Sunday, January 20, 2008

Java Server Pages with CDK functionality

Setting up interactive web pages can be done in many way. Java Server Pages are just one of them. They are quite similar to PHP pages or Ruby, and combine plain HTML (and likely any other output) code with fragments of code; Java source code in this case.

Ubuntu's tomcat5.5 package installs quite easily, and sets up a server at port 8180. I still have to figure out how to nicely integrate it with the Apache server on port 80, though. Suggestions much appreciated.

From then on, one can add new JSP pages by creating a 'webapp' in /usr/share/tomcat5.5-webapps. The basic structure looks like:
Just copying the large CDK jar (the one with all the third party libraries) into WEB-INF/lib/ did not work for me, but unjaring it into WEB-INF/classes/ seem to work fine.

Then, you can just add Java code using the CDK library for what ever you like. The following (simple) example JSP page, takes one parameter, a molecular formula. This could be the input given in a FORM, but the below page does not deal with that situation yet:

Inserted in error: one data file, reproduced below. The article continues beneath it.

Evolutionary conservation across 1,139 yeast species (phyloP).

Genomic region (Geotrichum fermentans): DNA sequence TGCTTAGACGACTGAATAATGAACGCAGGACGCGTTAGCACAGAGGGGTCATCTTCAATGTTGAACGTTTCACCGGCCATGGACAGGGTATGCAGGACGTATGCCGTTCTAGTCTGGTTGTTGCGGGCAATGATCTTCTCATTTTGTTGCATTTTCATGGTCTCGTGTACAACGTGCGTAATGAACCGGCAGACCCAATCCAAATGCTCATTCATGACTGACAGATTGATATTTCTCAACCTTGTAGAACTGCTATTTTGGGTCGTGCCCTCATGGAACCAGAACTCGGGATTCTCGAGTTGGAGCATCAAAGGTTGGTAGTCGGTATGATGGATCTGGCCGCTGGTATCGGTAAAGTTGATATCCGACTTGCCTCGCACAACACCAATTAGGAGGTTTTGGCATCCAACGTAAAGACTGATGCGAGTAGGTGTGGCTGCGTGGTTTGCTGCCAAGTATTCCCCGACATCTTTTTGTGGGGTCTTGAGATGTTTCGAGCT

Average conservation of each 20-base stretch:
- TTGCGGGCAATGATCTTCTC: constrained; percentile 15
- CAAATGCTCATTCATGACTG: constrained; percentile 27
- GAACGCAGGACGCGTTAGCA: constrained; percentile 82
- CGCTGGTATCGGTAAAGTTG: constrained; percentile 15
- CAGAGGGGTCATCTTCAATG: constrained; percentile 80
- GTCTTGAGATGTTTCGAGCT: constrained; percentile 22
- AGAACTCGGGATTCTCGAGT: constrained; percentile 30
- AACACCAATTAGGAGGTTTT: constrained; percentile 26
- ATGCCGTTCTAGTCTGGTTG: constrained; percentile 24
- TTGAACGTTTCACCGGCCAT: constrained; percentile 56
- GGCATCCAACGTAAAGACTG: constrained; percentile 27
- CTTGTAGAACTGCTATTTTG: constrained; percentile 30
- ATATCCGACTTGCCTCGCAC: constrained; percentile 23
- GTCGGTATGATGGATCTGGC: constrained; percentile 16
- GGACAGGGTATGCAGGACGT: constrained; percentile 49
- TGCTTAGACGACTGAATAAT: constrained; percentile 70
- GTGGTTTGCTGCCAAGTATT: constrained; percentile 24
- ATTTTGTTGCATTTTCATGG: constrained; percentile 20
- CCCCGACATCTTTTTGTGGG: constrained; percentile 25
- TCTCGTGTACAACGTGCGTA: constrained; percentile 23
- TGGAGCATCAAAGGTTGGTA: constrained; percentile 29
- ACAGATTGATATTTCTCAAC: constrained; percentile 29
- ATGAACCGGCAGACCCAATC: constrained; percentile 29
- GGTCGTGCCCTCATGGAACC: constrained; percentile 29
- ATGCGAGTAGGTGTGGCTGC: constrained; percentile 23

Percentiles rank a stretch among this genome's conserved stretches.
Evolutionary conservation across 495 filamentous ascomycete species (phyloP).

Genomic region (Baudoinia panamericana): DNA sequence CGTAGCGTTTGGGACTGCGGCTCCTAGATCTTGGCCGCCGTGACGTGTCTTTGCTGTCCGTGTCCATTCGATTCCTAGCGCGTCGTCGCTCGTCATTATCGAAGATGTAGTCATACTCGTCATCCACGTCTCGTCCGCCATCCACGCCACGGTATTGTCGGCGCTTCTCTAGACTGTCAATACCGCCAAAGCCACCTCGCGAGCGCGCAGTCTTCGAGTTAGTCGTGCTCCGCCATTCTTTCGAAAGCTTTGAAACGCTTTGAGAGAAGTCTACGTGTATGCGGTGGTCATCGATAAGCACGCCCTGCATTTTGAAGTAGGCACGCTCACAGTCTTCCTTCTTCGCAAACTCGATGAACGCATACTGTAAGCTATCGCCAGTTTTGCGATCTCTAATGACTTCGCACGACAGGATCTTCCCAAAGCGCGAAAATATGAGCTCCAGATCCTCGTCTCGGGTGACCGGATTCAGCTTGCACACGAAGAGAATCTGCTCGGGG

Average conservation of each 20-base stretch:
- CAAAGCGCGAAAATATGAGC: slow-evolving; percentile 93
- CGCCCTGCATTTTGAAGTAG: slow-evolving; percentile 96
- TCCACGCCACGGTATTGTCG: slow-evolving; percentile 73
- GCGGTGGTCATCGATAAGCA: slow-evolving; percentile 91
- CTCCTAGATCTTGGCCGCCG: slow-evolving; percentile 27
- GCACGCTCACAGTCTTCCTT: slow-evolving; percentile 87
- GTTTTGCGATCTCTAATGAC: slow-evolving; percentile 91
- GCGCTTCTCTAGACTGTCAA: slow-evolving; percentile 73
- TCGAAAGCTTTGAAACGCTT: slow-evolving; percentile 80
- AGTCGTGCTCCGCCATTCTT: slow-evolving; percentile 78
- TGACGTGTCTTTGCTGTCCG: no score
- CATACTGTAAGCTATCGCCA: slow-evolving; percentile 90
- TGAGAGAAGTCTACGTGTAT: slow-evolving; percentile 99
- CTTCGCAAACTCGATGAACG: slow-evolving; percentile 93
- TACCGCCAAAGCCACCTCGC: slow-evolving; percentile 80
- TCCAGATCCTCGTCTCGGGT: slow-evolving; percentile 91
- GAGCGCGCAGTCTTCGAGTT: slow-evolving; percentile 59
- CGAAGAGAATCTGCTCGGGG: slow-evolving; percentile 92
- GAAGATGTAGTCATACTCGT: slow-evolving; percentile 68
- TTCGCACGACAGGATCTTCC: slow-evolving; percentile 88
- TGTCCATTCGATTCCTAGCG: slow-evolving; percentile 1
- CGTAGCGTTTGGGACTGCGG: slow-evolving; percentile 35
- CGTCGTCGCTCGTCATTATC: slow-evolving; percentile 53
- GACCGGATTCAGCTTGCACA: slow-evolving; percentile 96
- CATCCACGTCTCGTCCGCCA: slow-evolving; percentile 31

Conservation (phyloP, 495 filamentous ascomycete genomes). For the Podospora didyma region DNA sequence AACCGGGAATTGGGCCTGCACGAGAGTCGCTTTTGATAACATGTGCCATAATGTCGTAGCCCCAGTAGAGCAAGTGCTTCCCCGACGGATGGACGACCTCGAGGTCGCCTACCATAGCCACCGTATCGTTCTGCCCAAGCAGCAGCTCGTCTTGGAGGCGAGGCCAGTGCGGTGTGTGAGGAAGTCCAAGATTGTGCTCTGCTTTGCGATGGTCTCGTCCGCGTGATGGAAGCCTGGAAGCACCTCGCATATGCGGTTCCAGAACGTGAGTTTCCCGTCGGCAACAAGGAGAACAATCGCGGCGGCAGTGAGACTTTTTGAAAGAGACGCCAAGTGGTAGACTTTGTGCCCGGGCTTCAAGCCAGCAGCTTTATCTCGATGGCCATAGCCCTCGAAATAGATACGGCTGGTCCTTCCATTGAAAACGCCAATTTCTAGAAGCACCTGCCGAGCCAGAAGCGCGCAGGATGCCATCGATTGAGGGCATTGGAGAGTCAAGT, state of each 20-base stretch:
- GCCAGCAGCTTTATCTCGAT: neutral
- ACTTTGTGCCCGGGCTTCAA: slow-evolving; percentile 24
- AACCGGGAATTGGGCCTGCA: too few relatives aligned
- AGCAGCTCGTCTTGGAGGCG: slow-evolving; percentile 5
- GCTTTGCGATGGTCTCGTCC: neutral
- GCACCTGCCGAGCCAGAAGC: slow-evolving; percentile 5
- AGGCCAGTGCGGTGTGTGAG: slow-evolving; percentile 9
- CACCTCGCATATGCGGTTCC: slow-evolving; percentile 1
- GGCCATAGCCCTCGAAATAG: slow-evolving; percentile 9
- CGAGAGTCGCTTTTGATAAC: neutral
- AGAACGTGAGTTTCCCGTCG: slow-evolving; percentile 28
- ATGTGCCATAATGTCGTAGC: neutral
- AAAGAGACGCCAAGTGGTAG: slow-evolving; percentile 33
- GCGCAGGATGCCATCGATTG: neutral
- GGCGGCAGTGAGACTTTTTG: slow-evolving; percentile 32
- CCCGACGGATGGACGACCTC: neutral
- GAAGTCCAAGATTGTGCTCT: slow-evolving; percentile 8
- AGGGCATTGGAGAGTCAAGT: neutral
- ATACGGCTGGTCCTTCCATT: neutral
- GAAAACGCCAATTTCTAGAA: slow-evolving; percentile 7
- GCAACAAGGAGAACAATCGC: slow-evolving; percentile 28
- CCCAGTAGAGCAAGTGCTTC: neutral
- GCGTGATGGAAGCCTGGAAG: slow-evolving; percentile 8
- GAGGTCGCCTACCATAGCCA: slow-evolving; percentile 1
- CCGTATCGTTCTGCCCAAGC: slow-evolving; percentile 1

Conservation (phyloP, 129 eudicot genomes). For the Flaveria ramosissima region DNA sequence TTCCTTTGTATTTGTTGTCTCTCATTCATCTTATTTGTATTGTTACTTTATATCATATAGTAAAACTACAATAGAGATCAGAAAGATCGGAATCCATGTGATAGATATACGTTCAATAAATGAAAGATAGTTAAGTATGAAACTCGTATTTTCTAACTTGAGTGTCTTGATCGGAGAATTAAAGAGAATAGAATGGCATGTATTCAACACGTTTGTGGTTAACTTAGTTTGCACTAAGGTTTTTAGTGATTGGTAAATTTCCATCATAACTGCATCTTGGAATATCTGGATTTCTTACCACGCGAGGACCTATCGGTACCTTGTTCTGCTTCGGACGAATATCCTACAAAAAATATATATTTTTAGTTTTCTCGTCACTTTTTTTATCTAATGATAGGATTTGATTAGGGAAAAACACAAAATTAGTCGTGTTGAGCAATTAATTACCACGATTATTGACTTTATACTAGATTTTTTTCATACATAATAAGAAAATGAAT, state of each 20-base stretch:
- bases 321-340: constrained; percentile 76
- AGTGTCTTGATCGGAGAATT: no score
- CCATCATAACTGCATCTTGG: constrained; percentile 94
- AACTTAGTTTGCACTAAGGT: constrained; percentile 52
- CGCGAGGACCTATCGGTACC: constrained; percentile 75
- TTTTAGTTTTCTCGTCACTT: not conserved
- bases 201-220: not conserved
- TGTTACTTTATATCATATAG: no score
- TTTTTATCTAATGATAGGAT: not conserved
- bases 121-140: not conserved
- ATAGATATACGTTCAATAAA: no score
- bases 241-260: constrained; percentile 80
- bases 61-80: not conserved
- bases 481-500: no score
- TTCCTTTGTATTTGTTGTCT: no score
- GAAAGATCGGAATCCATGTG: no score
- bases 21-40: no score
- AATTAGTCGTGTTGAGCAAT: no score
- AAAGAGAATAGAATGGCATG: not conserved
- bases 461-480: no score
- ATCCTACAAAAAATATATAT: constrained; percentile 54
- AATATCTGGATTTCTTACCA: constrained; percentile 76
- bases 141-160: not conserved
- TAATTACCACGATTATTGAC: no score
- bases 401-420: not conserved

<%@ page import="java.util.*,org.openscience.cdk.*,*" %>
<!doctype html public "-//w3c//dtd html 4.0 transitional//en">
String mf = request.getParameter( "mf" );
<meta http-equiv="Content-Type" content="text/html; charset=iso-8859-1">
<meta name="Author" content="E.L. Willighagen">
<title>Metabolomics Examples</title>

<body bgcolor="#FFFFFF">

<td>Molecular Formula:</td>
<td><%= mf %></td>

MFAnalyser analyser = new MFAnalyser(mf, new Molecule());
double accurateMass = Math.round(analyser.getMass()*10000.0)/10000.0;

<td>Mono-isotopic Accurate Mass:</td>
<td><%= accurateMass %></td>

Now, a lot of improvement can be achieved. For example, the <head> stuff can be split out in a header.include. And, after proper integration with the Apache server, rewrites could be used to create a REST service. But, the above is just to give you an idea.

In case you wonder, this work is related to the opensource MetWare database software development our group is involved in.


  1. Regarding Apache and Tomcat might provide some useful hints (though it's focused on web servcies)

  2. Rajarshi, thanx! That indeed sounds like the hints I am looking for.

    BTW, I forgot to mention to make a symbolic link in /usr/share/tomcat5.5-webapps.

  3. J2EE servers consist of two parts, EJB container and Web Container. EJB containers provide a runtime environment to the Enterprise Java Bean components holding the business logic, while the web containers hold the presentation logic in the form of servlets and Java server pages.